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Knock on Wood

A Japanese research group has developed a highly efficient manufacturing technology for the production of “cellulose nanofibers,” a strong, light and as such environmentally friendly material with multiple applications made from wood.

Each cell found in wood is surrounded by a cell wall. This cell wall has a similar structure to that of reinforced concrete. In this analogy, the macromolecule called lignin represents the concrete, while the cellulose corresponds to the reinforcement. Cellulose nanofibers (CNFs) are produced by unraveling and reconstituting the cellulose. The majority of the components found in cell walls are cellulose, which means that there is an abundance of cellulose contained in wood.

In recent years, competition has intensified in the development of CNF manufacturing technology. The main reason for this is the strength that CNFs offer. They weigh only one fifth the weight of steel, and yet are about five times stronger. It is possible to produce strong, yet light composite materials by simply combining CNFs with plastic resins.

Numerous types of chemicals are used in cars and home appliances, such as plastic and synthetic fibers. The main ingredient of chemicals is petroleum, and this accounts for about 23 percent of the petroleum consumption in Japan. Replacing these chemicals with composite materials reinforced with CNFs would help decrease petroleum consumption, while at the same time creating opportunities to lower CO2 emissions by reducing the weight of products.

For example in cars, components made of plastic resins are said to account for about 9 percent (about 110 kg) of the weight of the car body. By replacing these resins with CNF-reinforced resins, the weight can be reduced by about 20 kg, and a significant improvement can be expected in fuel efficiency.

CNFs hold great promise for Japanese industries because they allow them to utilize one of the natural resources found in Japan: wood. While Japan depends on imports from overseas for many resources, wood is one of the few resources that can be mass-produced in Japan. Forests account for about 70 percent of the land of Japan. This percentage is one of the highest among developed countries.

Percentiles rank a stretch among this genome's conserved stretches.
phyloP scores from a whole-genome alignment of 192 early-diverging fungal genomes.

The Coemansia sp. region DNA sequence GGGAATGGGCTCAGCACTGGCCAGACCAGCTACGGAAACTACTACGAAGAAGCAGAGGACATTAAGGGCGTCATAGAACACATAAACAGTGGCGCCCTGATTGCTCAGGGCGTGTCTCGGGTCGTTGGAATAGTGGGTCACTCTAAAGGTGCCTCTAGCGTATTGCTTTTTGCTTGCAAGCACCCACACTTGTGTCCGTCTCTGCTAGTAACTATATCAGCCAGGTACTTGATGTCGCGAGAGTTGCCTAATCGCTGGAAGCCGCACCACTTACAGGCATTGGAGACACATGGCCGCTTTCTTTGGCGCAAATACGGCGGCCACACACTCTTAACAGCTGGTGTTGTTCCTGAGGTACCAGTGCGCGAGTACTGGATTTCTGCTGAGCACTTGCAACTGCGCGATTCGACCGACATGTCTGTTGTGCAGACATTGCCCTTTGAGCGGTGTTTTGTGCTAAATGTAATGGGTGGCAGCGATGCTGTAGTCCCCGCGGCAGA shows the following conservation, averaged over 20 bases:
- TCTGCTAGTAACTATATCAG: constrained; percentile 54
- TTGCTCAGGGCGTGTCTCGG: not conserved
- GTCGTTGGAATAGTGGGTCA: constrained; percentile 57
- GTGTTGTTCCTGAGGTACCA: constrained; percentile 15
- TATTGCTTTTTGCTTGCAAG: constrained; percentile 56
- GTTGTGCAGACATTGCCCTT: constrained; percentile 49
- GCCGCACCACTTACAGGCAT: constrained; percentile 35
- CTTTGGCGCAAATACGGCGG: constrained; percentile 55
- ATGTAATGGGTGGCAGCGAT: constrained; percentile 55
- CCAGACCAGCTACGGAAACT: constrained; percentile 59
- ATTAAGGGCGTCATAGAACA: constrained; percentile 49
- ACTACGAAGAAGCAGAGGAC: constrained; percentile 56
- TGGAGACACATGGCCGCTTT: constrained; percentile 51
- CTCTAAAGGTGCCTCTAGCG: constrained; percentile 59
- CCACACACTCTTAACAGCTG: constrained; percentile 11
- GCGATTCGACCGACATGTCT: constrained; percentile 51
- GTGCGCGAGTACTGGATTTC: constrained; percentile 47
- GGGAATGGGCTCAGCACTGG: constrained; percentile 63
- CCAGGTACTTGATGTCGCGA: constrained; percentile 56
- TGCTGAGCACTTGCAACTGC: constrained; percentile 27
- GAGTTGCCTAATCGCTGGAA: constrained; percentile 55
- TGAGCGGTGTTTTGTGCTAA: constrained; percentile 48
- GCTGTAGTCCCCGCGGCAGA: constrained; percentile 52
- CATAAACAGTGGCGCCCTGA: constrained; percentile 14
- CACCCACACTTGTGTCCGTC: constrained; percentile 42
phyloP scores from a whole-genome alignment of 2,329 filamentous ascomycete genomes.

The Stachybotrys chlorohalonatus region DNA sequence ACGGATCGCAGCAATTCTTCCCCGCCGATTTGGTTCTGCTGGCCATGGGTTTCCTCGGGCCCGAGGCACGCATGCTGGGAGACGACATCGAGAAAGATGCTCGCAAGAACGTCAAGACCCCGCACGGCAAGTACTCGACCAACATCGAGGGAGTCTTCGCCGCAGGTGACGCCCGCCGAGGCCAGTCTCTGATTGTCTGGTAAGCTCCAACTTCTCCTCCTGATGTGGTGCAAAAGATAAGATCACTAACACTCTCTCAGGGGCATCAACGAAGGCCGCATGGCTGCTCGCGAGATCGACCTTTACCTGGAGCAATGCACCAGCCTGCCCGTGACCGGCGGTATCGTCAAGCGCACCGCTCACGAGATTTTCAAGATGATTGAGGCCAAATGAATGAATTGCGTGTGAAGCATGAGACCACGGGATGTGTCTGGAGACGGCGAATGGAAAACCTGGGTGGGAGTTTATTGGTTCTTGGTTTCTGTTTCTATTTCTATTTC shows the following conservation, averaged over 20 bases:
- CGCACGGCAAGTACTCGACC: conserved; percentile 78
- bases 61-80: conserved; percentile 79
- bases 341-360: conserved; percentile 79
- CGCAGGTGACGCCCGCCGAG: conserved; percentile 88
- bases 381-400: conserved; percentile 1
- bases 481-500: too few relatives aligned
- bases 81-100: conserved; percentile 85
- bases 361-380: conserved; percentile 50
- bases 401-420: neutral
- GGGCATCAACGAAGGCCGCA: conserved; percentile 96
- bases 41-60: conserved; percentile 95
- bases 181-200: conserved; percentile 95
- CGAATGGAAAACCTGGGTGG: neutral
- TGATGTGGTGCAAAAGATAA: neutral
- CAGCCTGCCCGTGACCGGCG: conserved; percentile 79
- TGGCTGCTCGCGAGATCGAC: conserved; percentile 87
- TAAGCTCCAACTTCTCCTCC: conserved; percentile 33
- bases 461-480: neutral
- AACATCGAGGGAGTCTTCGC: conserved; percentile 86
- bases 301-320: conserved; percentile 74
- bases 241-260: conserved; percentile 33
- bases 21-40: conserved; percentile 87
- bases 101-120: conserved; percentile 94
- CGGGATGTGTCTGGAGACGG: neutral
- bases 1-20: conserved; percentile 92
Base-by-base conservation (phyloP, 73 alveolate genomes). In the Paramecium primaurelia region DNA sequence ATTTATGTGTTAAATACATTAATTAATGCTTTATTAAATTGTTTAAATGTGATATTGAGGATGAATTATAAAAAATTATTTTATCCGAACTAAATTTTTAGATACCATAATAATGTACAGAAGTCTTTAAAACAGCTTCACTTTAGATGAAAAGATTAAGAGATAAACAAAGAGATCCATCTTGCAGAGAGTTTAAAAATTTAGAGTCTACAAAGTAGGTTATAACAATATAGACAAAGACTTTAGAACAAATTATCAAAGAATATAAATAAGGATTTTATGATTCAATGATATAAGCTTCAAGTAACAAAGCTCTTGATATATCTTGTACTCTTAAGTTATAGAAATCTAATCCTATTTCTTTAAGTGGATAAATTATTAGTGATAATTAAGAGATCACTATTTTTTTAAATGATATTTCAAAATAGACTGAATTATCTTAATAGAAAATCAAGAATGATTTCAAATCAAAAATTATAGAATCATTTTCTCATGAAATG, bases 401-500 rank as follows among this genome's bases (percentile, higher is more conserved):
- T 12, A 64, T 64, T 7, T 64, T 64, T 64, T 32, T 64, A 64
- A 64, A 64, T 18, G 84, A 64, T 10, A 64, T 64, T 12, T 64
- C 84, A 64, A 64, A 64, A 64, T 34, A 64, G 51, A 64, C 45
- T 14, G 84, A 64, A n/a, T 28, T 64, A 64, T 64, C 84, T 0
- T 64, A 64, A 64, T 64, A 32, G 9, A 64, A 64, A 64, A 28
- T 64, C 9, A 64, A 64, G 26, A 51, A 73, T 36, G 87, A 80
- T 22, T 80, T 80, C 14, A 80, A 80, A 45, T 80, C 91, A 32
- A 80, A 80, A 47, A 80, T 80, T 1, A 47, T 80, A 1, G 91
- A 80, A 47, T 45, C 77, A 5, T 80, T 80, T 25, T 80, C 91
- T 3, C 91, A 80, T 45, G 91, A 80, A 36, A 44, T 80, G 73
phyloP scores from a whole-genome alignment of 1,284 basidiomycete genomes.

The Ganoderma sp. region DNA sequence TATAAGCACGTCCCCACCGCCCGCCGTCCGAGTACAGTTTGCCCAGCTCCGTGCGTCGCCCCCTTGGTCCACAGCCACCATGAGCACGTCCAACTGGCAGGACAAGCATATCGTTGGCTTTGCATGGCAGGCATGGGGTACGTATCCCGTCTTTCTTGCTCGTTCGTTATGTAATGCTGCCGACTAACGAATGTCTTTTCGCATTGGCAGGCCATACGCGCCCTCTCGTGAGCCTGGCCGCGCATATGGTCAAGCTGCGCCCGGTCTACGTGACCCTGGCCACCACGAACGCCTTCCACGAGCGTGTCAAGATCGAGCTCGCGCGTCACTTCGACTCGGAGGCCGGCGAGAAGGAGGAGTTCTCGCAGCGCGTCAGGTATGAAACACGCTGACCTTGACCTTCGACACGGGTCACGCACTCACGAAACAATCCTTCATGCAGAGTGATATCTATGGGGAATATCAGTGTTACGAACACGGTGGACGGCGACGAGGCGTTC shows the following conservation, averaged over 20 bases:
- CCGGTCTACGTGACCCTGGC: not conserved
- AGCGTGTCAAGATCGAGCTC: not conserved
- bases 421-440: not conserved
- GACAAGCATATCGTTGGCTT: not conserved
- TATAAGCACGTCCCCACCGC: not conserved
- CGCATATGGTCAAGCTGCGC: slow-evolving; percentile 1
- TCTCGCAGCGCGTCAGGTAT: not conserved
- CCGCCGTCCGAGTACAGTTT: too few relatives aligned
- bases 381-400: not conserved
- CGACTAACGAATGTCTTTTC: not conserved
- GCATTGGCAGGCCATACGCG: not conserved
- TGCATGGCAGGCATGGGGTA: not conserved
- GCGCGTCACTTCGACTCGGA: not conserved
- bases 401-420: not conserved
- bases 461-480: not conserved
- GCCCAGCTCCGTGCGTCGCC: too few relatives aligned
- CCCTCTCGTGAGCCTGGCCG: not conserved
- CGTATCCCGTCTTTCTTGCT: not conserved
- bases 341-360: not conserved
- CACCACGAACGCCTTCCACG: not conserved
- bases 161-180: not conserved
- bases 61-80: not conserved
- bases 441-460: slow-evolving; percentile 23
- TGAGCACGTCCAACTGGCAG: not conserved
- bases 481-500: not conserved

In light of these factors, there is growing momentum throughout Japan to promote the research and development of CNFs. The “Japan Revitalization Strategy 2016” approved by the cabinet in June this year clearly states the need for the research and development of CNFs ahead of international standardization and commercialization. The Ministry of Economy, Trade and Industry has also set a goal of “mass-producing CNFs by 2020, and achieving growth of the CNF-associated market to one trillion-yen by 2030.”

However, the manufacturing cost remains high, and resins reinforced with CNFs currently cost 10,000 yen per kg to produce. This is because of the numerous processes involved in the manufacturing of CNFs, which must be performed before they are combined with plastic resins. One of the research tasks involves identifying how to manufacture high-quality CNFs in the most efficient fashion.

In March this year, a new manufacturing method known as the Kyoto Process was successfully developed by a group taking part in a project carried out at the New Energy and Industrial Technology Development Organization (NEDO). This group was brought together through collaboration between industry and academia, and was chiefly driven by members from Kyoto University. In addition to making manufacturing costs ten times lower than conventional methods, they also succeeded in creating an integrated manufacturing method for making composite materials with CNF-reinforced resins from wood chips, the main ingredient. One of the ideas employed by the Kyoto Process to reduce costs was chemical denaturation. In conventional methods, the fibers of the main ingredient, pulp, need to be unraveled into nanometer-size (nanoized) fibers before applying a type of chemical processing that enables them to be easily combined with plastic resins.

As Kenichi Sasaki from the NEDO Material Technology and Nanotechnology Department explains, “Many types of resins share properties that are similar to oil. On the other hand, CNFs have a great affinity for water. If you try to combine something that has an oily property with something that has a watery property, they simply won’t blend; just like salad dressing.”

In order to solve this problem, Sasaki’s research team chemically denatured CNFs through chemical processing so that they could gain properties similar to those of oil. This approach also helped to simplify the process. They created nano-sized fibers after the pulp was chemically denatured, and then combined them with resins. This was done because the latter process would become complicated if they created nano-sized fibers before chemical denaturation.

One of the characteristics found in CNFs manufactured with the Kyoto Process is that they are ligno CNFs which contain the right amount of lignin. Researchers around the world have been attempting to manufacture lignin-free CNFs, because they believed lignin was unnecessary. However, the removal of lignin led to problems such as damage to cellulose and insufficient heat resistance. The Kyoto Process intentionally leaves lignin in so that CNFs with excellent heat resistance can be manufactured.

“We will provide companies and public institutions with a sample of CNFs manufactured under the Kyoto Process, and work to apply their feedback as we take the next step towards practical application,” says Sasaki.